} 

The shim provides XD’s JS engine with functions that are not there. It assigns the windows iframe element to HTMLFrameElement built into XD. 

PanelController mounts the app and holds three functions implemented by the panel plug in specification: show()hide (), and update ().  See the code below.  

const React = require('react'); 

const ReactDOM = require('react-dom'); 

 

class PanelController { 

  constructor(App) { 

   this.App = App;  

   this.instance = null; 

   this.rootNode = document.createElement('div'); 

    this.attachment = null; 

 

   ['show', 'hide', 'update'].forEach((fn) => 

     this[fn] = this[fn].bind(this) 

    );   

} 

  show(event) { 

  const { selection, root } = require('scenegraph'); 

    const App = this.App; 

 

  this.attachment = event.node; 

    this.attachment.appendChild(this.rootNode); 

 

    if (!this.instance) { 

      this.instance = ReactDOM.render(<App />, this.rootNode); 

    } 

 

    this.update(selection, root); 

  } 

 

  hide(event) { 

    this.attachment.removeChild(this.rootNode); 

} 

update(selection, root) { 

    if (this.instance.documentStateChanged) { 

    this.instance.documentStateChanged(selection, root); 

  } 

 }   

} 

After the plug-in loads successfully, show () is called where the app instance attached to a generated root div element, then rendered in typical React fashion. Then whenever the ScenegGraph changes, the update () function is called which in turn calls documentStateChanged() on app passing along the current selection with the SceneGraph root node. When the plug-in unloads, hide () is invoked and the app is then unmounted.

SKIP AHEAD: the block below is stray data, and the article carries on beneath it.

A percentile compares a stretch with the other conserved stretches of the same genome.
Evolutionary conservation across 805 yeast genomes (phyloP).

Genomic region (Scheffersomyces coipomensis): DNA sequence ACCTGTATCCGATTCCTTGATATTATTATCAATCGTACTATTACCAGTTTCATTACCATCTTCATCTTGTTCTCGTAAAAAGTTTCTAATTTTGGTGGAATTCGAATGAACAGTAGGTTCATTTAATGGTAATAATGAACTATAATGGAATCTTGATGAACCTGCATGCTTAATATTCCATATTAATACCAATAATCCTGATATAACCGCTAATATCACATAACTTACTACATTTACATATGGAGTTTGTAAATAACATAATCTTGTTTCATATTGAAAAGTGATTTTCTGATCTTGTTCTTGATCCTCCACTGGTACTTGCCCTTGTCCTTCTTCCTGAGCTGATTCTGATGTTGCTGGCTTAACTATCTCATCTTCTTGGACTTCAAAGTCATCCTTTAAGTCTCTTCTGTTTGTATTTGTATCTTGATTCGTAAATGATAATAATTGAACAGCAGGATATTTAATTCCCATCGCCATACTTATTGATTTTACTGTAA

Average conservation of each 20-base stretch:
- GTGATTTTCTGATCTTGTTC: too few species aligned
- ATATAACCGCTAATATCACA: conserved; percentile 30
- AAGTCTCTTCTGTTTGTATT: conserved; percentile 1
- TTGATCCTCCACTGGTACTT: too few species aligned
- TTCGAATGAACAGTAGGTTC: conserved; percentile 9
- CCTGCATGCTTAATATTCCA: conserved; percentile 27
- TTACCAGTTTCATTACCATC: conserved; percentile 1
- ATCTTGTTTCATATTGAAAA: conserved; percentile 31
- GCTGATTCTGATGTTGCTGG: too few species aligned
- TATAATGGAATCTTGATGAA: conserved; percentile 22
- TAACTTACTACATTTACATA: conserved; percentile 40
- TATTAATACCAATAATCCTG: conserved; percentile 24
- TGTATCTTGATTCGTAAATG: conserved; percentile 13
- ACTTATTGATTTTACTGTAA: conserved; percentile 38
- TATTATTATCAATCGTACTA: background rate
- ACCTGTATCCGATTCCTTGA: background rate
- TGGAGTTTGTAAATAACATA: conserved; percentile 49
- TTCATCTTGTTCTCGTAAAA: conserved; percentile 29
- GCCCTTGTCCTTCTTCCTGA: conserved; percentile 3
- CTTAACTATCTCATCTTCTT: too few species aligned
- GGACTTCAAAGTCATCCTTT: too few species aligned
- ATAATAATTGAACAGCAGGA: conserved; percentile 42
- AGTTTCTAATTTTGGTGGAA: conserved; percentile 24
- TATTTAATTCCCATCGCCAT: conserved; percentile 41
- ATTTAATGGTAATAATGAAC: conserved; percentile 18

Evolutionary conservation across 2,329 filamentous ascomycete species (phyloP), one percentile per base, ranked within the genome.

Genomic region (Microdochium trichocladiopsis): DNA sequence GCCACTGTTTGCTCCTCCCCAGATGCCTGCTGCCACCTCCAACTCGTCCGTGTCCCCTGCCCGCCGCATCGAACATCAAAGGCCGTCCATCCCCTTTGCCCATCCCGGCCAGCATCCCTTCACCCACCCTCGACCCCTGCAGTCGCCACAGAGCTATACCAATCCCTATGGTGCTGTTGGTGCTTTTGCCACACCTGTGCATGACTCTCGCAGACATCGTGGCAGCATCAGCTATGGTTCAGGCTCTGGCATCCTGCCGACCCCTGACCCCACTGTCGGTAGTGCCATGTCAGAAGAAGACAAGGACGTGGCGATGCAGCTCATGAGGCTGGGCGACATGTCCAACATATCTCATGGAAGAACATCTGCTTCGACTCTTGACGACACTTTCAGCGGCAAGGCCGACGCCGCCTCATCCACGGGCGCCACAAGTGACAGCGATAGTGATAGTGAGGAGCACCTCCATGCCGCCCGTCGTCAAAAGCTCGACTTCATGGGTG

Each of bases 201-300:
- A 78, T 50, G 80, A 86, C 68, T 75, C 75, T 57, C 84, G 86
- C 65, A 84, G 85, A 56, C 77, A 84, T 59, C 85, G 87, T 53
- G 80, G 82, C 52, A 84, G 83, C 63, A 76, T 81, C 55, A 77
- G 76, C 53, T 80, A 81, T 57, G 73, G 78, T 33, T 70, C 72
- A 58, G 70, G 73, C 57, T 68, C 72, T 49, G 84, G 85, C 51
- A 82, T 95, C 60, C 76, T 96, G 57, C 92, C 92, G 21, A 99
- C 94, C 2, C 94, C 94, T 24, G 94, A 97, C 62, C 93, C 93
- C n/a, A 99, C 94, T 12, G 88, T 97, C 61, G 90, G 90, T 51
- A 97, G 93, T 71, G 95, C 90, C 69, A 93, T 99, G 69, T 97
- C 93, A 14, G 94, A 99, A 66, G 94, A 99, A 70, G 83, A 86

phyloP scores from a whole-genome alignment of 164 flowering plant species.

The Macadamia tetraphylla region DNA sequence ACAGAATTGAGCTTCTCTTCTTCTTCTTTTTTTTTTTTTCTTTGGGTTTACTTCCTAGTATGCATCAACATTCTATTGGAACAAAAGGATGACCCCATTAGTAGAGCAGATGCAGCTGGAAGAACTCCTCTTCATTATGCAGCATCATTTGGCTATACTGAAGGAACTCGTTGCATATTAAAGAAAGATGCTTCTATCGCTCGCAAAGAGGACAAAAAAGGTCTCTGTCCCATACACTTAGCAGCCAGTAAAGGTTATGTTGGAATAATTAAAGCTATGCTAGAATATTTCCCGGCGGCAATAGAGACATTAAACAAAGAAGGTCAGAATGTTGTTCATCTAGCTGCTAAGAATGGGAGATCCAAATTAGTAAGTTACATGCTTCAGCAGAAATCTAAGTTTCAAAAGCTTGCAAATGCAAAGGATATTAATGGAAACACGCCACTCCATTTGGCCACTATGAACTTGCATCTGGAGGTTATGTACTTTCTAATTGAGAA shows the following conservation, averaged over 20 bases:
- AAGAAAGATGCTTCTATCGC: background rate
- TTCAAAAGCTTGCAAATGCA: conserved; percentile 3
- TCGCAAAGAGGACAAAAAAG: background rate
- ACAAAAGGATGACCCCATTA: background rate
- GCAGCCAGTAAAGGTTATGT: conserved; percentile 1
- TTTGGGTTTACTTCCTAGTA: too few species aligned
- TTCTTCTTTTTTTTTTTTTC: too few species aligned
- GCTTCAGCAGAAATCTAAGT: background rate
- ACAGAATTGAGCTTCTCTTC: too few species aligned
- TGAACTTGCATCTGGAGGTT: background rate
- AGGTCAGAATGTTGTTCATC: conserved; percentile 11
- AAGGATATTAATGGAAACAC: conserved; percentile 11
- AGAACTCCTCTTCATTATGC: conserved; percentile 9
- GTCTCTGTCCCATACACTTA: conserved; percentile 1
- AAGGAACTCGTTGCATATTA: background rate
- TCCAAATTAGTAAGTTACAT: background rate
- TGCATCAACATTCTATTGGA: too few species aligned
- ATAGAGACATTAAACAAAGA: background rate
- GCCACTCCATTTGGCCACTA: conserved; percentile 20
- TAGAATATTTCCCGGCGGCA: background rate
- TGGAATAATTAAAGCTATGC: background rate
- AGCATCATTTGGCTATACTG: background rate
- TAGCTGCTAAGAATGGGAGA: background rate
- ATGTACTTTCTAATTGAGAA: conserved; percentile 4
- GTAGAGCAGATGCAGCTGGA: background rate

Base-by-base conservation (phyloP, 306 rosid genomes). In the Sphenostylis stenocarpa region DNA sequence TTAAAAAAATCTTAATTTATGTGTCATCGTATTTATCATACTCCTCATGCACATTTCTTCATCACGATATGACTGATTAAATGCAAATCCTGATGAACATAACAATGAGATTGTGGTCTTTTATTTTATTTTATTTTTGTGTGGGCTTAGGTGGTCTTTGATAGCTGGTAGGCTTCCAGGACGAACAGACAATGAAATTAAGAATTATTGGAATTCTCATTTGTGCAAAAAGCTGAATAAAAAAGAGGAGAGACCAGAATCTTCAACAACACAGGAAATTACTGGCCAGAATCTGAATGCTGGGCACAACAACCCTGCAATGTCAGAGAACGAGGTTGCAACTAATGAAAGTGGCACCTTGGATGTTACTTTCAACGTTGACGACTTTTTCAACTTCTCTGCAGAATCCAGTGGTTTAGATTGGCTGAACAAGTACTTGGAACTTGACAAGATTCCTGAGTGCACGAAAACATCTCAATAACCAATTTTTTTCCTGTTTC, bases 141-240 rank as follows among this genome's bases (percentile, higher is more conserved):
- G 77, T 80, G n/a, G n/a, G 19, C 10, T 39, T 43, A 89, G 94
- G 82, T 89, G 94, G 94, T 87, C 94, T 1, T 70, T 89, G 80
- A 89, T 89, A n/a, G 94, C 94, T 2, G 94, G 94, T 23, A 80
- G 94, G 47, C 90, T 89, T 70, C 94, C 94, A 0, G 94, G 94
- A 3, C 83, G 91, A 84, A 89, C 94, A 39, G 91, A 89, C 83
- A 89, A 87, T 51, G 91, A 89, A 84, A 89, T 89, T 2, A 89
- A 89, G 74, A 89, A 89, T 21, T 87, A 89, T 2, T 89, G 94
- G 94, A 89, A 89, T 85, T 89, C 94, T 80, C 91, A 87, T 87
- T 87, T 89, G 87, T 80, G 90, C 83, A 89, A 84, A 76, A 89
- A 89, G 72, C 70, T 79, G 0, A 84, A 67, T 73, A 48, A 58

STEP 5: UI Components Addition  

The app has three inner components within the plug-in panel area handling a couple of actions and functions. EditDocument function’s first parameter is the undo label. The second is the function passing the current selection + SceneGraph root node. This is the only place where document changes can be made from the code. SceneGraph can only be invoked by a user interaction like a button click or input change originating from the plug-ins UI. If the action is asynchronous, the operation must use a Promise or the sync await keywords in order to pause the plug-in until the action completes.  

UI capabilities can be seen in MainContent.jsx. Let’s have a look.  

const React = require('react'); 

const styles = require('./MainContent.css'); 

const btoa = require('btoa'); 

const application = require('application'); 

const { selection, Artboard, ImageFill, Line, Text } = require('scenegraph'); 

const fs = require('uxp').storage.localFileSystem; 

const UNSPLASH_API = 'https://api.unsplash.com/photos/random?client_id=b21ca0eaeafd7b2d3ad04aea61bc1ca8516fe43dfdb22ebd93e39aa25049a014';